ReplyDelete
  5. I have a problem with HttpSession. It doesn't work correctly with GAE. I use classiq methods to store and retrieve objects sessions.
    I have activate the management inside web-appengine.xml with sessions-enabled tag

    When i want use objects in JSP, theses objects are null and i have an exception

    Is it a big bug of GAE version Java OR NOT ?

    ReplyDelete
  6. Hi I am also messing with the issue. I have set an attribute in session but cant able to get. And got NullPointerException on it. I have also enabled it in web-appengine.xml.

    Any help or idea... :(

    ReplyDelete
  7. Hi I also have a problem with session handling. When GAE tries to serialize the session i got an Exception

    java.io.NotSerializableException:
    com.google.apphosting.runtime.jetty.SessionManager

    As i understand this message it says: The sessions referes to a SessionManager which does not implements Serializable. But the implementation is from google (The force i not with me).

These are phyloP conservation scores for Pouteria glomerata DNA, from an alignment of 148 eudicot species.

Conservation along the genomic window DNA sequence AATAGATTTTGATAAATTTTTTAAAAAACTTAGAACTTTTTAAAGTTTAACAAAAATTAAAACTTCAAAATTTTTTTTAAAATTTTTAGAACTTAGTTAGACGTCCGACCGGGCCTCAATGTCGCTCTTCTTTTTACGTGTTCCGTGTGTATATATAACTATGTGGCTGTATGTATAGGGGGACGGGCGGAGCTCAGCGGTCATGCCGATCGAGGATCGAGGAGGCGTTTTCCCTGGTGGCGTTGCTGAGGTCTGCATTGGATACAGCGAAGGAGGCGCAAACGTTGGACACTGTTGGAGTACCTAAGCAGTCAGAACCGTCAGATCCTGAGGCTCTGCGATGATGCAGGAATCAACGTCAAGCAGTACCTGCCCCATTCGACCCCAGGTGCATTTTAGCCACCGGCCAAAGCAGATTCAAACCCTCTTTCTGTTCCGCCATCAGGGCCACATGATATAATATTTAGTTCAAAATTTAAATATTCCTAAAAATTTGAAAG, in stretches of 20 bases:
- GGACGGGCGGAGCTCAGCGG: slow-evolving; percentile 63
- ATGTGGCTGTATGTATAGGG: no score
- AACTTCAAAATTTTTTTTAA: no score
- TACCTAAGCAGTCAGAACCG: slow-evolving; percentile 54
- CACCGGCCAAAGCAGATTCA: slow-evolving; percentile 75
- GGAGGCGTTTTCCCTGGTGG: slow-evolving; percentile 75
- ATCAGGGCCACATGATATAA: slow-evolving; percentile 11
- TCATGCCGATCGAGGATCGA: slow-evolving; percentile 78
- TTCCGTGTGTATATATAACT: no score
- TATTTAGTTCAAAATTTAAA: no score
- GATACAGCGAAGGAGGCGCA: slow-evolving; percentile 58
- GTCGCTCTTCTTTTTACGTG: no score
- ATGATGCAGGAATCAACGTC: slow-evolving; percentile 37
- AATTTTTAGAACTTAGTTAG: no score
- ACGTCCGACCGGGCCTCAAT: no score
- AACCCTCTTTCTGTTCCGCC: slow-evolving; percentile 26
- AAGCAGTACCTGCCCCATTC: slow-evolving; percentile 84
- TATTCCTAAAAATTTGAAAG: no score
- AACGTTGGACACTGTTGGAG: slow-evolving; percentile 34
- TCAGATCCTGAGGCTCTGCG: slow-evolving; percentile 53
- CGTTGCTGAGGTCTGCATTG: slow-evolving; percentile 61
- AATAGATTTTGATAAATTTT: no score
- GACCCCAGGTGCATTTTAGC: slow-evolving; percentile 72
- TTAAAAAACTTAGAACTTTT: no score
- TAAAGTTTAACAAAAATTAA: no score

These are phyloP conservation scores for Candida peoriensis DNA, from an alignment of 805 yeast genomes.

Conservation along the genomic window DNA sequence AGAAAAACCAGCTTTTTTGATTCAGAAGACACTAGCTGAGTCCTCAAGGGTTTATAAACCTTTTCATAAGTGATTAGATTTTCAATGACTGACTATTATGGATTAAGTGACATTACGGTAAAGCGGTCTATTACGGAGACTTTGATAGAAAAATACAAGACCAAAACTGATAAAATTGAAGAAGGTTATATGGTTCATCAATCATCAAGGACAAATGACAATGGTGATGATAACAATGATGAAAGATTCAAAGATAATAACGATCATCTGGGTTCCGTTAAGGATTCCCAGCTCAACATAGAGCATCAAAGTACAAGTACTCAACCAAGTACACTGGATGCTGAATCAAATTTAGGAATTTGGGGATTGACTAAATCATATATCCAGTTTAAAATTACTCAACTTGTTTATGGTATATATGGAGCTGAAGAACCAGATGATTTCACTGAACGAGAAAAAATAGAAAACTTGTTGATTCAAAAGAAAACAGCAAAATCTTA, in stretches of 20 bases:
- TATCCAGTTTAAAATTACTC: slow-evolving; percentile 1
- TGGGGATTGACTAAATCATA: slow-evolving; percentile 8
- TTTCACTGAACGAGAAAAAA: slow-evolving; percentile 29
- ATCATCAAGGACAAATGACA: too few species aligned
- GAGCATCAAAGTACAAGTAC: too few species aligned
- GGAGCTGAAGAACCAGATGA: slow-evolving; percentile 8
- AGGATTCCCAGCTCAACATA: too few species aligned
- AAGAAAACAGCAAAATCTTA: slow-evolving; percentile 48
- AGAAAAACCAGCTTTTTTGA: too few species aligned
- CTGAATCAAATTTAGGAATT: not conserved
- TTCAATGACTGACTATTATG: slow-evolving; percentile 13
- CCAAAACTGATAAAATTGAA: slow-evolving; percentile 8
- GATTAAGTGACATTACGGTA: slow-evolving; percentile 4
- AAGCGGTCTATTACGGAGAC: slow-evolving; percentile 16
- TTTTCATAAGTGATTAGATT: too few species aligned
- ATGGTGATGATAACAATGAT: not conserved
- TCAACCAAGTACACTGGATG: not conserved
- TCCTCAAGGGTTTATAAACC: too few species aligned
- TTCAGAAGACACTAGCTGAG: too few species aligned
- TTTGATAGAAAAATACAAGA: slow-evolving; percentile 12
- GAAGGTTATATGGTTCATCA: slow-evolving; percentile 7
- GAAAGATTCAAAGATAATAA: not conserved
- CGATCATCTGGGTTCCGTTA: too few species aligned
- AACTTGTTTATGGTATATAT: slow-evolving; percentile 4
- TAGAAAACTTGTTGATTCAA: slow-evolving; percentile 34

I tried to get the error on the local system and serializing the session into a byte array after each "doPost" in my servlet. It also has a problem that the session manager is not serializeable. But if i step into a debugger and change the references to SessionManager to null, than serialization works. So it is not a problem of my objects.

    Any help?

    ReplyDelete
  8. Hi everyone!
    I have problems with session when i deploy my app. But locally everything works fine. It looks like that I can't set new session. I did everything as u wrote above, enabled session in appengine-web.xml ...
    Suggestions ?
    thank u

    ReplyDelete
  9. I’m currently writing a series of blogs about GEA in combination with sessions. I think some of the questions above will be answers with my experiences. Take a look at my blog at http://jvdkamp.wordpress.com/

    ReplyDelete
  10. make sure that every object written to the session implements java.io.Serializable.

    Otherwise it will work in dev mode but fail in prod.

    ReplyDelete